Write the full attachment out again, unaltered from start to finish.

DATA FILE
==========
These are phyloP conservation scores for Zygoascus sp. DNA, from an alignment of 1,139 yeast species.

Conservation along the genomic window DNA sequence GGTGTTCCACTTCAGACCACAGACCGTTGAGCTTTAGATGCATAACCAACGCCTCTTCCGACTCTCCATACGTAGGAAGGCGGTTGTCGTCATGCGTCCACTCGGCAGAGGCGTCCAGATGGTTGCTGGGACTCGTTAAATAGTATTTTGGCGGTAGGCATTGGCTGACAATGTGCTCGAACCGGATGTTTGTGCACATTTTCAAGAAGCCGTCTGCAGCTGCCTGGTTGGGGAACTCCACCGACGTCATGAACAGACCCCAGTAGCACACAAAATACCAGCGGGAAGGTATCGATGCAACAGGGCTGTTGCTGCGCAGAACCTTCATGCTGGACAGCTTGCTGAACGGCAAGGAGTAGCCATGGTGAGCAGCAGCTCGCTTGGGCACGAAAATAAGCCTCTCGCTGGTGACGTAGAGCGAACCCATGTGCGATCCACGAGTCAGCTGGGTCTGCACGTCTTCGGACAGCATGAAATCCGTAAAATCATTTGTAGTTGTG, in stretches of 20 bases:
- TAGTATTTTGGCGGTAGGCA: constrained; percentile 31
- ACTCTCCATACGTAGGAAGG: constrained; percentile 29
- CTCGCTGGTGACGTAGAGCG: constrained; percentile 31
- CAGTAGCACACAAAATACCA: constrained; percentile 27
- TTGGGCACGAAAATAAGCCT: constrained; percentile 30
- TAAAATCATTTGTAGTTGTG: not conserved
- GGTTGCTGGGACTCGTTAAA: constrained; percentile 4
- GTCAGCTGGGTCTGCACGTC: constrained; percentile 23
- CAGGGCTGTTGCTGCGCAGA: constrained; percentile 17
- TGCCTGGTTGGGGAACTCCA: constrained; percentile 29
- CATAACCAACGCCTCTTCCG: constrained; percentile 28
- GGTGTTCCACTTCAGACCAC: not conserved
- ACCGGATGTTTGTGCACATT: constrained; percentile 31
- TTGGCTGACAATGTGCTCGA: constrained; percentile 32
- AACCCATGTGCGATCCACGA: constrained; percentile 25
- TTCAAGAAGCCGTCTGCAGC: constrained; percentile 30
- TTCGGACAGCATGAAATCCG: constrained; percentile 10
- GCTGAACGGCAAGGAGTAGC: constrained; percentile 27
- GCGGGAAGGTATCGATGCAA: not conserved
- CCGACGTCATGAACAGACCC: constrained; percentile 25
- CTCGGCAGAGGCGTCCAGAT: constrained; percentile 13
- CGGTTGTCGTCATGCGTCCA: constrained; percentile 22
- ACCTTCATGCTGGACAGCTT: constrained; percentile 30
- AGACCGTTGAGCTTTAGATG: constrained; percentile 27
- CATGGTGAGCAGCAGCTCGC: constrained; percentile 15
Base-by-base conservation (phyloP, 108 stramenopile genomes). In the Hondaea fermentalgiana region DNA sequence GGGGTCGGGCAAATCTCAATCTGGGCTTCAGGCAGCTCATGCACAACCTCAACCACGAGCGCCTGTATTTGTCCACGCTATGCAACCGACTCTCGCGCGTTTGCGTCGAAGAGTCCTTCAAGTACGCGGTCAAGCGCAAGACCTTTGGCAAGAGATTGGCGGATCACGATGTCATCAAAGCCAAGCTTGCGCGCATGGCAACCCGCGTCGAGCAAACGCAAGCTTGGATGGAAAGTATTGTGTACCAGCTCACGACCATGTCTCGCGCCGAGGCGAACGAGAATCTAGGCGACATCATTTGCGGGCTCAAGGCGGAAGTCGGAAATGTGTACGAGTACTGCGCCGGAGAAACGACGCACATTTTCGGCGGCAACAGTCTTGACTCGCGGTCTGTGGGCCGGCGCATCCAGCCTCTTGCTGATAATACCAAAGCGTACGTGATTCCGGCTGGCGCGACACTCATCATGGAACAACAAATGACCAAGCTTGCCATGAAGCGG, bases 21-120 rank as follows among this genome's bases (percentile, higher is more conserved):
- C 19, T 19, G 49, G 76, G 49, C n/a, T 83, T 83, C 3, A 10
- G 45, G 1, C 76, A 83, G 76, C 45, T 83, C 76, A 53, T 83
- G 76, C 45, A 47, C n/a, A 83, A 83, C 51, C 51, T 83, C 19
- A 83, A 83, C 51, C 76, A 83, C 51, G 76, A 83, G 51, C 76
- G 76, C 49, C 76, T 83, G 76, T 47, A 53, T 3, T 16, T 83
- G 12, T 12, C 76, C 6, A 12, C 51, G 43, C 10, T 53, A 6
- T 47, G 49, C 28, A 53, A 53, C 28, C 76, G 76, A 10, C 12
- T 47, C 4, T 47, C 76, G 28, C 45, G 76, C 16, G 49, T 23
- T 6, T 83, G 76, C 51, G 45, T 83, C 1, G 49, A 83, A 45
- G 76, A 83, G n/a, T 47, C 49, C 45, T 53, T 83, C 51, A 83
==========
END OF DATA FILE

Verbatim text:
These are phyloP conservation scores for Zygoascus sp. DNA, from an alignment of 1,139 yeast species.

Conservation along the genomic window DNA sequence GGTGTTCCACTTCAGACCACAGACCGTTGAGCTTTAGATGCATAACCAACGCCTCTTCCGACTCTCCATACGTAGGAAGGCGGTTGTCGTCATGCGTCCACTCGGCAGAGGCGTCCAGATGGTTGCTGGGACTCGTTAAATAGTATTTTGGCGGTAGGCATTGGCTGACAATGTGCTCGAACCGGATGTTTGTGCACATTTTCAAGAAGCCGTCTGCAGCTGCCTGGTTGGGGAACTCCACCGACGTCATGAACAGACCCCAGTAGCACACAAAATACCAGCGGGAAGGTATCGATGCAACAGGGCTGTTGCTGCGCAGAACCTTCATGCTGGACAGCTTGCTGAACGGCAAGGAGTAGCCATGGTGAGCAGCAGCTCGCTTGGGCACGAAAATAAGCCTCTCGCTGGTGACGTAGAGCGAACCCATGTGCGATCCACGAGTCAGCTGGGTCTGCACGTCTTCGGACAGCATGAAATCCGTAAAATCATTTGTAGTTGTG, in stretches of 20 bases:
- TAGTATTTTGGCGGTAGGCA: constrained; percentile 31
- ACTCTCCATACGTAGGAAGG: constrained; percentile 29
- CTCGCTGGTGACGTAGAGCG: constrained; percentile 31
- CAGTAGCACACAAAATACCA: constrained; percentile 27
- TTGGGCACGAAAATAAGCCT: constrained; percentile 30
- TAAAATCATTTGTAGTTGTG: not conserved
- GGTTGCTGGGACTCGTTAAA: constrained; percentile 4
- GTCAGCTGGGTCTGCACGTC: constrained; percentile 23
- CAGGGCTGTTGCTGCGCAGA: constrained; percentile 17
- TGCCTGGTTGGGGAACTCCA: constrained; percentile 29
- CATAACCAACGCCTCTTCCG: constrained; percentile 28
- GGTGTTCCACTTCAGACCAC: not conserved
- ACCGGATGTTTGTGCACATT: constrained; percentile 31
- TTGGCTGACAATGTGCTCGA: constrained; percentile 32
- AACCCATGTGCGATCCACGA: constrained; percentile 25
- TTCAAGAAGCCGTCTGCAGC: constrained; percentile 30
- TTCGGACAGCATGAAATCCG: constrained; percentile 10
- GCTGAACGGCAAGGAGTAGC: constrained; percentile 27
- GCGGGAAGGTATCGATGCAA: not conserved
- CCGACGTCATGAACAGACCC: constrained; percentile 25
- CTCGGCAGAGGCGTCCAGAT: constrained; percentile 13
- CGGTTGTCGTCATGCGTCCA: constrained; percentile 22
- ACCTTCATGCTGGACAGCTT: constrained; percentile 30
- AGACCGTTGAGCTTTAGATG: constrained; percentile 27
- CATGGTGAGCAGCAGCTCGC: constrained; percentile 15
Base-by-base conservation (phyloP, 108 stramenopile genomes). In the Hondaea fermentalgiana region DNA sequence GGGGTCGGGCAAATCTCAATCTGGGCTTCAGGCAGCTCATGCACAACCTCAACCACGAGCGCCTGTATTTGTCCACGCTATGCAACCGACTCTCGCGCGTTTGCGTCGAAGAGTCCTTCAAGTACGCGGTCAAGCGCAAGACCTTTGGCAAGAGATTGGCGGATCACGATGTCATCAAAGCCAAGCTTGCGCGCATGGCAACCCGCGTCGAGCAAACGCAAGCTTGGATGGAAAGTATTGTGTACCAGCTCACGACCATGTCTCGCGCCGAGGCGAACGAGAATCTAGGCGACATCATTTGCGGGCTCAAGGCGGAAGTCGGAAATGTGTACGAGTACTGCGCCGGAGAAACGACGCACATTTTCGGCGGCAACAGTCTTGACTCGCGGTCTGTGGGCCGGCGCATCCAGCCTCTTGCTGATAATACCAAAGCGTACGTGATTCCGGCTGGCGCGACACTCATCATGGAACAACAAATGACCAAGCTTGCCATGAAGCGG, bases 21-120 rank as follows among this genome's bases (percentile, higher is more conserved):
- C 19, T 19, G 49, G 76, G 49, C n/a, T 83, T 83, C 3, A 10
- G 45, G 1, C 76, A 83, G 76, C 45, T 83, C 76, A 53, T 83
- G 76, C 45, A 47, C n/a, A 83, A 83, C 51, C 51, T 83, C 19
- A 83, A 83, C 51, C 76, A 83, C 51, G 76, A 83, G 51, C 76
- G 76, C 49, C 76, T 83, G 76, T 47, A 53, T 3, T 16, T 83
- G 12, T 12, C 76, C 6, A 12, C 51, G 43, C 10, T 53, A 6
- T 47, G 49, C 28, A 53, A 53, C 28, C 76, G 76, A 10, C 12
- T 47, C 4, T 47, C 76, G 28, C 45, G 76, C 16, G 49, T 23
- T 6, T 83, G 76, C 51, G 45, T 83, C 1, G 49, A 83, A 45
- G 76, A 83, G n/a, T 47, C 49, C 45, T 53, T 83, C 51, A 83